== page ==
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Climbing Mount Everest: Base Camp Bound, After a Glacial Detour

Editor’s Note: Ulyana Horodyskyj and her team of scientists and Sherpas were scheduled to reach Mt. Everest base camp this morning, just when a massive avalanche occurred above the camp, killing 12 Sherpas who were already working there. She sent us a message at 9:01 EDT today saying she and her group were all okay, and that they had actually been delayed by one day because of illness. Thus far they have learned that a friend of one of the Sherpas who is assisting them was killed. Horodyskyj had just sent us a new post, below—the second in her series—before starting the trek up to the camp.

Namche Bazaar village located at 3,440 metres (11,286 ft) above the sea level in Khumbu region, northeastern Nepal. / Photo courtesty of Steve Hicks via Flickr.

NAMCHE BAZAAR, NEPAL—Greeting from the Sherpa capital of the Mt. Everest region, known as the Khumbu Himal. For the past 10 days Jake St. Pierre, a former police officer turned climber-scientist volunteer, and I have been working in the Gokyo valley, the next valley over from Mt. Everest. It is home to Cho Oyu, the sixth-highest peak in the world. From its slopes flows one of Nepal’s largest glaciers, the Ngozumpa. As you read this we will have just departed for Mt. Everest base camp, but before leaving Jake and I had to take a detour to Ngozumpa that lasted several days.

Why? First, we wanted some extra time to acclimatize (get accustomed to the higher altitudes) before heading over to base camp. The elevation at Namche Bazaar is about 11,500 feet, and climbing around on the glacier would get us higher, a good practice because Everest base camp itself is already at 17,600 feet.

Second, I had left research stations up on Ngozumpa earlier in the year, and I wanted to check on them. They have been tracking air temperature, relative humidity and albedo (reflectivity) changes during snowfall events throughout the winter. This information provides insight into how quickly the glacial snow and ice melts during the coldest time of the year.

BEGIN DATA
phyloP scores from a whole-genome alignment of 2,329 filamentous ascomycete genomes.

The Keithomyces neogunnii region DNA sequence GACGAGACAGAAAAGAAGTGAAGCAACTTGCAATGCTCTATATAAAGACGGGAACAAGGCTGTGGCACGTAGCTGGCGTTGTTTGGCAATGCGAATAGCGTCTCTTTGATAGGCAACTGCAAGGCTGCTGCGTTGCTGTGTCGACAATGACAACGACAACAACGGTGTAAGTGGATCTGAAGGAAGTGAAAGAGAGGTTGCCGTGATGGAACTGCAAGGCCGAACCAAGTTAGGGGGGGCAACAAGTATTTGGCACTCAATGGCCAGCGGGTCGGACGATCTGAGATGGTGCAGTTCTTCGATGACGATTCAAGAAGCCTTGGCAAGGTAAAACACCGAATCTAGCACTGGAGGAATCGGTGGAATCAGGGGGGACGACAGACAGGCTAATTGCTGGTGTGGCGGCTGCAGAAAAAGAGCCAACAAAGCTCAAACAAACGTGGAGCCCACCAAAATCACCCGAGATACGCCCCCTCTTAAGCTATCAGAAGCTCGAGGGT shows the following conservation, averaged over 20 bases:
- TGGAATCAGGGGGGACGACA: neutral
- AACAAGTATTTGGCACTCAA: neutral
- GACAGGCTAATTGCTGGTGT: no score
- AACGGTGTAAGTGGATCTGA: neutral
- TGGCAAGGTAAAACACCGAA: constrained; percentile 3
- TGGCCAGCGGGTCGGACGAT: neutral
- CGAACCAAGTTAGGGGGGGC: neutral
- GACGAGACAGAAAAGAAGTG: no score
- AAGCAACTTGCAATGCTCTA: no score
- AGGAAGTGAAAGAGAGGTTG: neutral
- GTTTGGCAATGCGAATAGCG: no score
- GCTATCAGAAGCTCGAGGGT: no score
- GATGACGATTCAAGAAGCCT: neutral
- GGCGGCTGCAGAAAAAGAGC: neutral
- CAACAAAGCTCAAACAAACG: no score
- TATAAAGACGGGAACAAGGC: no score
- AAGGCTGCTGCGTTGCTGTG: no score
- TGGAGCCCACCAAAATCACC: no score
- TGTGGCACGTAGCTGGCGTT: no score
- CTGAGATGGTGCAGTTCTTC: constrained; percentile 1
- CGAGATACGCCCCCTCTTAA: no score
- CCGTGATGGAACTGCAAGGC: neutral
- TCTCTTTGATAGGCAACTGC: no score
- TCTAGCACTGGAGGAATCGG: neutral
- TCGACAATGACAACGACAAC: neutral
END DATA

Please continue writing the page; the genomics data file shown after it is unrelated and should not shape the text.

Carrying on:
Cho Oyu, the sixth-highest peak in the world, viewed from the Gokyo valley. / Photo by Ulyana Horodyskyj.

I’ve been working on Ngozumpa since 2011, tracking how supraglacial lakes change. These lakes reside on the surface of glaciers, and given enough time, gradually “eat away” at the exposed ice, melting it or calving (collapsing) it, sometimes in chunks that are more than tens of feet thick during the summer melt season. I had installed a combination of time-lapse cameras on slopes looking down at the lakes, put thermal buoys in the lake waters, and staked meteorological stations on the adjacent rocky land. Over the past three years the cameras have captured spectacular lake fills, drains, and refills, as well as large calving events that have continued into the present winter (you can watch some video here). It seems that there really is no “quiet” season on the glacier.

I’m happy to report that the stations recorded good data and imagery that I will be processing after we return from Mt. Everest and Mt. Lhotse. One station is still up on the glacier and will continue to record data on the supraglacial lakes through the spring and summer thaw. I should make it back to the instruments in June, for some final data downloads and resets for the subsequent 2014 monsoon season. It is important to get a continuous data set over multiple years, some of which will be wet and some dry, to start to look for patterns. Jake and I took apart a second station and carried it back down, so we can use it on Everest.